This petition is being put together by JENI, a group that advocates against mass incarceration, and Kansas for Change, Inc., which is a social welfare organization that advocates for sensible marijuana reform laws in the state of Kansas.

Having professionals make this petition gives us the advantage of having the legal wording to actually make this ordinance possible and properly exercise our right to organize for a ballot initiative, at the municipal level, a right which we do not retain at the state level. Similar efforts are being undertaken in Lawrence, Tulsa and multiple other cities in states that have so far refused to legalize marijuana.

If successful, this ordinance will conflict with Kansas state law in much the same fashion that Colorado and Washington state laws conflict with federal law. State law currently carries a $2,500 fine and up to one year in jail for misdemeanor possession violations.

According to the ACLU, Kansas taxpayers spend $20 million in marijuana-related costs associated with policing, court/judicial activities, and corrections.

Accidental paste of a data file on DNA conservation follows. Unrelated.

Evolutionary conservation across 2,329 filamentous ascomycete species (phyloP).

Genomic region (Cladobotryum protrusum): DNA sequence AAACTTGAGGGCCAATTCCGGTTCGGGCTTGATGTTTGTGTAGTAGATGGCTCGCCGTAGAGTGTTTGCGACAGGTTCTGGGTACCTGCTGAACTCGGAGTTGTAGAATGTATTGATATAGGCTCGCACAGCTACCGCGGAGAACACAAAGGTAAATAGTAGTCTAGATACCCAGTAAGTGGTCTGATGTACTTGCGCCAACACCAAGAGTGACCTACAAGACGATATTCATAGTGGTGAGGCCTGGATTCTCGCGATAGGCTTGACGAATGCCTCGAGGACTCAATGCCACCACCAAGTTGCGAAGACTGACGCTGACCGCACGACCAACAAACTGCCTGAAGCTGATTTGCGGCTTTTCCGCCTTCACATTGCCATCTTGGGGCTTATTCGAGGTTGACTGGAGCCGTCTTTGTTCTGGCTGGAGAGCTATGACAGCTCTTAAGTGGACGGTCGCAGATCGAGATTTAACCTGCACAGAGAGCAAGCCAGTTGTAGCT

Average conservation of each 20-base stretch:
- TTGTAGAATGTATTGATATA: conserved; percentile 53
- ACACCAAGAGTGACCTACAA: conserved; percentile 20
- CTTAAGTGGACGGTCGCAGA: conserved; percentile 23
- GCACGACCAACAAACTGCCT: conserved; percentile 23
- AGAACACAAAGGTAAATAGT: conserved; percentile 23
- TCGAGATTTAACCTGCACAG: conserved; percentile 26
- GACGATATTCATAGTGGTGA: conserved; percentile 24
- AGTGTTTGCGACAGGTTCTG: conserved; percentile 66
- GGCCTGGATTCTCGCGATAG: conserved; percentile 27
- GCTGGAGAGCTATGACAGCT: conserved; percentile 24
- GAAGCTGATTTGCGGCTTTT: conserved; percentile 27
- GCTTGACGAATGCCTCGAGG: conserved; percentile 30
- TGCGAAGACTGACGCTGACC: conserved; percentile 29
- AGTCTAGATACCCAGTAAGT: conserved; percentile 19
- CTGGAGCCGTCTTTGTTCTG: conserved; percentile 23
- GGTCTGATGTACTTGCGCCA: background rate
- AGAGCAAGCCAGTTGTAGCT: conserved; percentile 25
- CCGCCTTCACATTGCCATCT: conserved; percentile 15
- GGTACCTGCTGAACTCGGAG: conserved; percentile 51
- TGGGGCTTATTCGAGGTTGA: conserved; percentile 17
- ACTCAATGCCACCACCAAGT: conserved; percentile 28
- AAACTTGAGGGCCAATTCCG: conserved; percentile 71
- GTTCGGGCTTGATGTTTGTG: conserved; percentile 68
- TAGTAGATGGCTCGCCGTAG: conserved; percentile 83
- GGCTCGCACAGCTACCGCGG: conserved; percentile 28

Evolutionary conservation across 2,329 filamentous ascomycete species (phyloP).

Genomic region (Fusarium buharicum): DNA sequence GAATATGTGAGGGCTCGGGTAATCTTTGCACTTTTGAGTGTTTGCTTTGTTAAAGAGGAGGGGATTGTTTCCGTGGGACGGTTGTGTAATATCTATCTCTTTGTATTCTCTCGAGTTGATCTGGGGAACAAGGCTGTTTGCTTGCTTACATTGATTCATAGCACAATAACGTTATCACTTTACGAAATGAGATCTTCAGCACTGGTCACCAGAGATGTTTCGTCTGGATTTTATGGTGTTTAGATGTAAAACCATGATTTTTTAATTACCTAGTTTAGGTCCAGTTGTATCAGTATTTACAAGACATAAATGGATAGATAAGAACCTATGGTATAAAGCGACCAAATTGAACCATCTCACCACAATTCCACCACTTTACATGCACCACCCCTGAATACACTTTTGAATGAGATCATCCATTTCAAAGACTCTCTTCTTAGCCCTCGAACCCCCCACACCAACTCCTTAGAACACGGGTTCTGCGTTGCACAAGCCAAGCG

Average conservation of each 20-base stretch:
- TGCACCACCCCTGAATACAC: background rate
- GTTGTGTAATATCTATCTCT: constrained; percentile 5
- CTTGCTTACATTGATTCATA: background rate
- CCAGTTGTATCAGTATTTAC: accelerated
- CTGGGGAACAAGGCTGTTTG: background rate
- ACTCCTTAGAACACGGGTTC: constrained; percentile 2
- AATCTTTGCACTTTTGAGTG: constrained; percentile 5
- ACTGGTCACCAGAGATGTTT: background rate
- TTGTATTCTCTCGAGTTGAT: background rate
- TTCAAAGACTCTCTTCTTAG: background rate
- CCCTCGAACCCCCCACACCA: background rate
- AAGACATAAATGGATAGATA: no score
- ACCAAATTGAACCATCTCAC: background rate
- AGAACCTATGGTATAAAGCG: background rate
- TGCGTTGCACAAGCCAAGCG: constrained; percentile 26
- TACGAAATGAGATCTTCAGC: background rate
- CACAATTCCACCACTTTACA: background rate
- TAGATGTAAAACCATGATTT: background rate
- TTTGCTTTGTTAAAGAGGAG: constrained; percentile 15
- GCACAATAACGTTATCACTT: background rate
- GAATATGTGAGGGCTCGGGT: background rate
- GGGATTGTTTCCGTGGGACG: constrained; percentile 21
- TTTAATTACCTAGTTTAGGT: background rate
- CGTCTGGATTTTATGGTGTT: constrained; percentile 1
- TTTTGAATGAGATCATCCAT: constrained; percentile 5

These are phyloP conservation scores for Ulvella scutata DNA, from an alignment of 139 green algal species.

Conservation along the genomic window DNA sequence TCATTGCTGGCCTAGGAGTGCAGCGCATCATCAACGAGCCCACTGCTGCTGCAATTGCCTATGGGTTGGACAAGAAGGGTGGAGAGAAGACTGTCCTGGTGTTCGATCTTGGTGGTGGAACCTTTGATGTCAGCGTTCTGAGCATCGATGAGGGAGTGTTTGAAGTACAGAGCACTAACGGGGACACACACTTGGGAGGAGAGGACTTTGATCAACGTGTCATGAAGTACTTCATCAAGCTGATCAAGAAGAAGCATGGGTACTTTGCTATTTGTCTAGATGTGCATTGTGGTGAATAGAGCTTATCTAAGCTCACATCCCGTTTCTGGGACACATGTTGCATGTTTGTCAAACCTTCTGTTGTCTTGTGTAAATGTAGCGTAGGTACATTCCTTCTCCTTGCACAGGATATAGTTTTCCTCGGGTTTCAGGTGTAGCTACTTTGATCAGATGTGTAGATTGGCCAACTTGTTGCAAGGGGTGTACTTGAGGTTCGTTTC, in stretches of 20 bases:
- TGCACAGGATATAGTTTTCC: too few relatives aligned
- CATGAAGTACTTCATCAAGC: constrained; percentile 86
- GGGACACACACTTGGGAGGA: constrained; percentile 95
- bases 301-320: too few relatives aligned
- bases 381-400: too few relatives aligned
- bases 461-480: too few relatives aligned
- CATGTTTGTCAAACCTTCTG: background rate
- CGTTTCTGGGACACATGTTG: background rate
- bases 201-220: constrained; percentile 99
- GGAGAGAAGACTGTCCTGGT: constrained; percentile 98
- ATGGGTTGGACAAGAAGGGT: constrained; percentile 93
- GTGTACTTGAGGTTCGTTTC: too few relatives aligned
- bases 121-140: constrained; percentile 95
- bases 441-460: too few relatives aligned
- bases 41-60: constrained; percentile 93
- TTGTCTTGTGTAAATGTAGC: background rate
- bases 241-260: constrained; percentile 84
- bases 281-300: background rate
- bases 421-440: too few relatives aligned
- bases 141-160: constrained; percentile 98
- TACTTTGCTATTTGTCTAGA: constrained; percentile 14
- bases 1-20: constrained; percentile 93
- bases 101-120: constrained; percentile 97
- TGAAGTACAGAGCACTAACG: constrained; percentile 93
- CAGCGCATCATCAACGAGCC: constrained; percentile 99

You can download a copy of the petition here: http://www.kansasforchange.com/

Please note the very important rules regarding who can sign this petition, what information is needed from those who do sign, and the rules on notarization.

Wichita

Kansas Transparency Bill Shot Down?


A bill that would have required Kansas state legislative committee meetings to be filmed and broadcast live over the internet appears to be dead in the water after a hearing in the Committee on Federal and State Affairs. Unfortunately, we cannot discern what happened in that hearing which took place March 13, 2014, aside from noting that the bill did not advance to the Senate, because these committee meetings are not being filmed, as this bill, SB 413, would require.

Knowing what happens in these committee meetings is vital to open government. Before a bill can be voted on by the Kansas House or Senate, the bill has to be approved by a committee, so the legislature cannot pass any law unless a committee first advances the bill. If we cannot see the debates that take place in these committee meetings, we have no way of knowing why certain bills are advanced while others are not, or who is standing in the way of or supporting specific bills.

Topeka

 

New Bill Would Prevent Sedgwick County From Voting on Casino for 18 Years